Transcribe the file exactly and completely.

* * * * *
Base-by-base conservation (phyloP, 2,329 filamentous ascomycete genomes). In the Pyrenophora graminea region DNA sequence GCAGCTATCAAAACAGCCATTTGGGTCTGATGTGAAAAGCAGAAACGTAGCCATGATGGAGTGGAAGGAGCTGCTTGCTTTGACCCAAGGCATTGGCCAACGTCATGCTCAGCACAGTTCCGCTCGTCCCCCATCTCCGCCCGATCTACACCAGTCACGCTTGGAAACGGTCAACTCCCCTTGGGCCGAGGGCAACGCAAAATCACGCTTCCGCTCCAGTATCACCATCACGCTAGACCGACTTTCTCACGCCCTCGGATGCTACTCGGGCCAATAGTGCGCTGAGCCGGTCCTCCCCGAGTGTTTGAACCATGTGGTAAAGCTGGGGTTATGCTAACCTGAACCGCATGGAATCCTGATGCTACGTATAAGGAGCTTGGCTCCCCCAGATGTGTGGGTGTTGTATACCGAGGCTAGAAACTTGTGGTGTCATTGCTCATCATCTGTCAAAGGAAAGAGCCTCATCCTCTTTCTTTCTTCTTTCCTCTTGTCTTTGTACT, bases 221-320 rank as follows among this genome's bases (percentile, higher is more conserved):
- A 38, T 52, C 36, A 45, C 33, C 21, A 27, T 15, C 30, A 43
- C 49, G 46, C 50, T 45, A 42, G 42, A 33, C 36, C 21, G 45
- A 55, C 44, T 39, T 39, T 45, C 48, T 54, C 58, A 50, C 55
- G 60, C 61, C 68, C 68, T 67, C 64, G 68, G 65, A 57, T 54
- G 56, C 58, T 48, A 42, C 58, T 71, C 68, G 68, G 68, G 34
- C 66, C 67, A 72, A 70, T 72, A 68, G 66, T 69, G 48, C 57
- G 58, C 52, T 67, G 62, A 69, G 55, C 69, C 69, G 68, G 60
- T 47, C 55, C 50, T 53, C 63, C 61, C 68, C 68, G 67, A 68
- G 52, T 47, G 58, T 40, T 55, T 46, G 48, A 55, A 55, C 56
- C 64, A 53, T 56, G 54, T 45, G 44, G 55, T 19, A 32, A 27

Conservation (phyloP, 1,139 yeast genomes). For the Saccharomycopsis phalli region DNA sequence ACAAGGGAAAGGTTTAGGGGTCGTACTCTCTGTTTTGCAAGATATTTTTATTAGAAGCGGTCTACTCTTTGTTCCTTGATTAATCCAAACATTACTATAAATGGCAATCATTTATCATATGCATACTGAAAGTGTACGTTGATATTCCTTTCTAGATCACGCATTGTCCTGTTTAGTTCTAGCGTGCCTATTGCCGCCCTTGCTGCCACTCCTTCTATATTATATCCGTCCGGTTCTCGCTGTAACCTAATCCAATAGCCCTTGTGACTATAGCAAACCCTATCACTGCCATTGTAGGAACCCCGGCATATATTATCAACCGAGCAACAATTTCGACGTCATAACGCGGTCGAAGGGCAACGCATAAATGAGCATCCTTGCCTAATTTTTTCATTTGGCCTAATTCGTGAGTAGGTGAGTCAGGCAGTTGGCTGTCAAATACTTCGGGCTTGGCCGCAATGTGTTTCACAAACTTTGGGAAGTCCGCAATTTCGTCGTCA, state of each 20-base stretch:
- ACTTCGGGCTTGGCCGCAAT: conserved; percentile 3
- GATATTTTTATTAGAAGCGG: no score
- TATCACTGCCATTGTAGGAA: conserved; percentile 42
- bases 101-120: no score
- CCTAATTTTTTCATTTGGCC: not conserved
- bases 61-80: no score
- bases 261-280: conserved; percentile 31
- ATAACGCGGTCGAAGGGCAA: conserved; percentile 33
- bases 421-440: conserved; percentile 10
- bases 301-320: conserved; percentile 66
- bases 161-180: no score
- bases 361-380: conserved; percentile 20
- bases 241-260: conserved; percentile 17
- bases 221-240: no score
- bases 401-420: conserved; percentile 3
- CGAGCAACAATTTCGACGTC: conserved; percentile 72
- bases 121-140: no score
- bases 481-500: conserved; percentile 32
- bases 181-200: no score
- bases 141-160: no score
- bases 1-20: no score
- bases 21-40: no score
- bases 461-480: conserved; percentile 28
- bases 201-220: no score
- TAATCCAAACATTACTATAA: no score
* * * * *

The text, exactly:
Base-by-base conservation (phyloP, 2,329 filamentous ascomycete genomes). In the Pyrenophora graminea region DNA sequence GCAGCTATCAAAACAGCCATTTGGGTCTGATGTGAAAAGCAGAAACGTAGCCATGATGGAGTGGAAGGAGCTGCTTGCTTTGACCCAAGGCATTGGCCAACGTCATGCTCAGCACAGTTCCGCTCGTCCCCCATCTCCGCCCGATCTACACCAGTCACGCTTGGAAACGGTCAACTCCCCTTGGGCCGAGGGCAACGCAAAATCACGCTTCCGCTCCAGTATCACCATCACGCTAGACCGACTTTCTCACGCCCTCGGATGCTACTCGGGCCAATAGTGCGCTGAGCCGGTCCTCCCCGAGTGTTTGAACCATGTGGTAAAGCTGGGGTTATGCTAACCTGAACCGCATGGAATCCTGATGCTACGTATAAGGAGCTTGGCTCCCCCAGATGTGTGGGTGTTGTATACCGAGGCTAGAAACTTGTGGTGTCATTGCTCATCATCTGTCAAAGGAAAGAGCCTCATCCTCTTTCTTTCTTCTTTCCTCTTGTCTTTGTACT, bases 221-320 rank as follows among this genome's bases (percentile, higher is more conserved):
- A 38, T 52, C 36, A 45, C 33, C 21, A 27, T 15, C 30, A 43
- C 49, G 46, C 50, T 45, A 42, G 42, A 33, C 36, C 21, G 45
- A 55, C 44, T 39, T 39, T 45, C 48, T 54, C 58, A 50, C 55
- G 60, C 61, C 68, C 68, T 67, C 64, G 68, G 65, A 57, T 54
- G 56, C 58, T 48, A 42, C 58, T 71, C 68, G 68, G 68, G 34
- C 66, C 67, A 72, A 70, T 72, A 68, G 66, T 69, G 48, C 57
- G 58, C 52, T 67, G 62, A 69, G 55, C 69, C 69, G 68, G 60
- T 47, C 55, C 50, T 53, C 63, C 61, C 68, C 68, G 67, A 68
- G 52, T 47, G 58, T 40, T 55, T 46, G 48, A 55, A 55, C 56
- C 64, A 53, T 56, G 54, T 45, G 44, G 55, T 19, A 32, A 27

Conservation (phyloP, 1,139 yeast genomes). For the Saccharomycopsis phalli region DNA sequence ACAAGGGAAAGGTTTAGGGGTCGTACTCTCTGTTTTGCAAGATATTTTTATTAGAAGCGGTCTACTCTTTGTTCCTTGATTAATCCAAACATTACTATAAATGGCAATCATTTATCATATGCATACTGAAAGTGTACGTTGATATTCCTTTCTAGATCACGCATTGTCCTGTTTAGTTCTAGCGTGCCTATTGCCGCCCTTGCTGCCACTCCTTCTATATTATATCCGTCCGGTTCTCGCTGTAACCTAATCCAATAGCCCTTGTGACTATAGCAAACCCTATCACTGCCATTGTAGGAACCCCGGCATATATTATCAACCGAGCAACAATTTCGACGTCATAACGCGGTCGAAGGGCAACGCATAAATGAGCATCCTTGCCTAATTTTTTCATTTGGCCTAATTCGTGAGTAGGTGAGTCAGGCAGTTGGCTGTCAAATACTTCGGGCTTGGCCGCAATGTGTTTCACAAACTTTGGGAAGTCCGCAATTTCGTCGTCA, state of each 20-base stretch:
- ACTTCGGGCTTGGCCGCAAT: conserved; percentile 3
- GATATTTTTATTAGAAGCGG: no score
- TATCACTGCCATTGTAGGAA: conserved; percentile 42
- bases 101-120: no score
- CCTAATTTTTTCATTTGGCC: not conserved
- bases 61-80: no score
- bases 261-280: conserved; percentile 31
- ATAACGCGGTCGAAGGGCAA: conserved; percentile 33
- bases 421-440: conserved; percentile 10
- bases 301-320: conserved; percentile 66
- bases 161-180: no score
- bases 361-380: conserved; percentile 20
- bases 241-260: conserved; percentile 17
- bases 221-240: no score
- bases 401-420: conserved; percentile 3
- CGAGCAACAATTTCGACGTC: conserved; percentile 72
- bases 121-140: no score
- bases 481-500: conserved; percentile 32
- bases 181-200: no score
- bases 141-160: no score
- bases 1-20: no score
- bases 21-40: no score
- bases 461-480: conserved; percentile 28
- bases 201-220: no score
- TAATCCAAACATTACTATAA: no score